New York estate administration

If your loved one died without leaving a will, his or her estate will have to go through a process called estate administration. Estate administration is the vehicle by which your loved one’s financial and legal matters will be settled and his or her assets passed to his or her heirs.

Without a valid will, your loved one’s assets will be passed according to New York’s intestacy laws rather than as your loved one wished them to be passed. For example, even though your loved one may have intended the assets pass only to his or her spouse, the state mandates that they must be divided between the spouse and surviving children.

The duties of an estate administrator include seeking and obtaining property appraisals, notifying your loved one’s creditors, paying taxes and paying legal fees. After the fees, taxes and debts are paid, the administrator will then distribute the assets to your loved one’s heirs.

At the office of Joseph A. Lewidge, our attorney regularly helps his clients understand their rights in the event their loved ones have passed away without a will. He advises close relatives regarding their probable inheritance rights and helps them to reach a resolution of any estate disputes they may have. Mr. Lewidge also advises people who have been appointed as administrators, and he helps them understand their duties so they can avoid costly disputes and court litigation. Mr. Lewidge is highly knowledgeable about estate taxes and helps his clients figure the owed amounts. Estate administration can be complicated and leave people with many questions. In order to provide better assistance to people who have a loved one who passed without leaving a will, Mr. Lewidge has gathered additional information on his Queens estate administration page . If you have questions, you may find a review of it to be helpful.

How a life insurance policy might end up in probate

As New York residents may know, having a life insurance policy as part of the owner’s estate may have an effect on both taxes and probate. The manner in which the owner sets up the policy might have unintentional consequences when the time comes for the proceeds to be disbursed. While a married individual may assume that the proceeds from an insurance policy goes to the spouse, it is still a good idea to not only name the spouse on the policy as a beneficiary, but to also name an alternate beneficiary in the event something should happen to both married partners around the same time.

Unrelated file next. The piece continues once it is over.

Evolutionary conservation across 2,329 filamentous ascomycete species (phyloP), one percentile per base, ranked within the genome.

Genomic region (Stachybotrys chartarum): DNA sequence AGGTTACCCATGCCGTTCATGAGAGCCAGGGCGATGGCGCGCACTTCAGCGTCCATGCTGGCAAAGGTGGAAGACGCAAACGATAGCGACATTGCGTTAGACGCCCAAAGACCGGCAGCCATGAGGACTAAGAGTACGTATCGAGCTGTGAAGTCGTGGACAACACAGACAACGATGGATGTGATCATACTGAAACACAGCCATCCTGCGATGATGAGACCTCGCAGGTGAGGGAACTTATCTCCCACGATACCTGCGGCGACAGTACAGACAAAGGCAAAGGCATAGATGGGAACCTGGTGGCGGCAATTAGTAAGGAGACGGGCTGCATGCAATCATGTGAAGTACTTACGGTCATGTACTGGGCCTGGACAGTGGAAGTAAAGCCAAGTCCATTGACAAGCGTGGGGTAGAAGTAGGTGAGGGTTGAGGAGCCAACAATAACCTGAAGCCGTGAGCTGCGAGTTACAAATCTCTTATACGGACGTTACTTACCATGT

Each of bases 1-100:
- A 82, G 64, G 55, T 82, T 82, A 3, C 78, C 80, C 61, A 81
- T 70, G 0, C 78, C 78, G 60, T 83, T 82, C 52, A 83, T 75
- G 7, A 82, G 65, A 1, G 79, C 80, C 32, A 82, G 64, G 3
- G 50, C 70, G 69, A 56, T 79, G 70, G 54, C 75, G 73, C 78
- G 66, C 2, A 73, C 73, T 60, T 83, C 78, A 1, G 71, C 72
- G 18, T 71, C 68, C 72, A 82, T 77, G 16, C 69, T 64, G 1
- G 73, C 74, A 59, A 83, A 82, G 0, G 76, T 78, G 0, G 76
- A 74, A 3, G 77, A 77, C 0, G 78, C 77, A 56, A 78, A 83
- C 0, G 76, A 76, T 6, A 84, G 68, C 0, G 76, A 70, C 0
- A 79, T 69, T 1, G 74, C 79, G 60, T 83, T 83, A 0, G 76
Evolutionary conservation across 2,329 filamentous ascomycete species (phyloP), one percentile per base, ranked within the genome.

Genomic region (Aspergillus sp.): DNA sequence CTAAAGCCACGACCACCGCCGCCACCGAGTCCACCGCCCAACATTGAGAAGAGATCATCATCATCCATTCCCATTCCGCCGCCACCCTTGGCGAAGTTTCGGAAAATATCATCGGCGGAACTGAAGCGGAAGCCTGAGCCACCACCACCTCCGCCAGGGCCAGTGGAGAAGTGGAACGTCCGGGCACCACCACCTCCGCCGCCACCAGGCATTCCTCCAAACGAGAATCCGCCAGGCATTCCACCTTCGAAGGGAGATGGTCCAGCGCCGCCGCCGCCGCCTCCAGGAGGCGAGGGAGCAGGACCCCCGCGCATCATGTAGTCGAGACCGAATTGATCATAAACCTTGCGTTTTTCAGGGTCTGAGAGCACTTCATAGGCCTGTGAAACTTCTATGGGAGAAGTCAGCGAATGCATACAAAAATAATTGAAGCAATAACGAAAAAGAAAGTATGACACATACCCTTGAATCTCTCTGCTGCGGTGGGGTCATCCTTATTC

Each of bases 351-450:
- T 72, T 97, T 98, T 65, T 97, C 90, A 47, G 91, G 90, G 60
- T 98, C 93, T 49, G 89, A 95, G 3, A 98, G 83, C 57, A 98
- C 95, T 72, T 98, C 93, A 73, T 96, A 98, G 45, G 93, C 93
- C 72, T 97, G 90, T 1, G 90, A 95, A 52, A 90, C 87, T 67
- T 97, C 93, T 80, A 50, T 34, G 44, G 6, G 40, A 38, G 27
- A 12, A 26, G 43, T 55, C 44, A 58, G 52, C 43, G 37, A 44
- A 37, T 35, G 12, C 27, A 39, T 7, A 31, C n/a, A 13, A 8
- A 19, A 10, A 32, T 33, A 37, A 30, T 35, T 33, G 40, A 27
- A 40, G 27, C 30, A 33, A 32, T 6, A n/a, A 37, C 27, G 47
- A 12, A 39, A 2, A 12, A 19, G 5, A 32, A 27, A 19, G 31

An insurance policy that does not include the name of a beneficiary, even though the owner is married, may be treated as part of the estate and end up going through the probate process . This can be time delaying and costly, particularly if the owner had significant financial oblgiations. While creditors may make a claim on an estate, a life insurance policy with a named beneficiary is not treated as part of the owner’s estate and the proceeds are disbursed to the named beneficiary directly. Naming a minor child as a beneficiary in a life insurance policy also requires consideration. Since a minor cannot receive funds directly from a policy, the policyholder may wish to consider either naming a custodian or having the funds placed in a trust for the child.

When a life insurance policy is a part of a comprehensive estate plan, consideration should be given to whether the proceeds from the policy might end up in probate, potentially reducing the amount the beneficiary might receive. As a result, those wanting to purchase such a policy may wish to discuss the alternatives with an attorney.

Source: The Motley Fool, “Buying Life Insurance? Don’t Make These Mistakes with Beneficiaries” , Selena Maranjian, March 6, 2015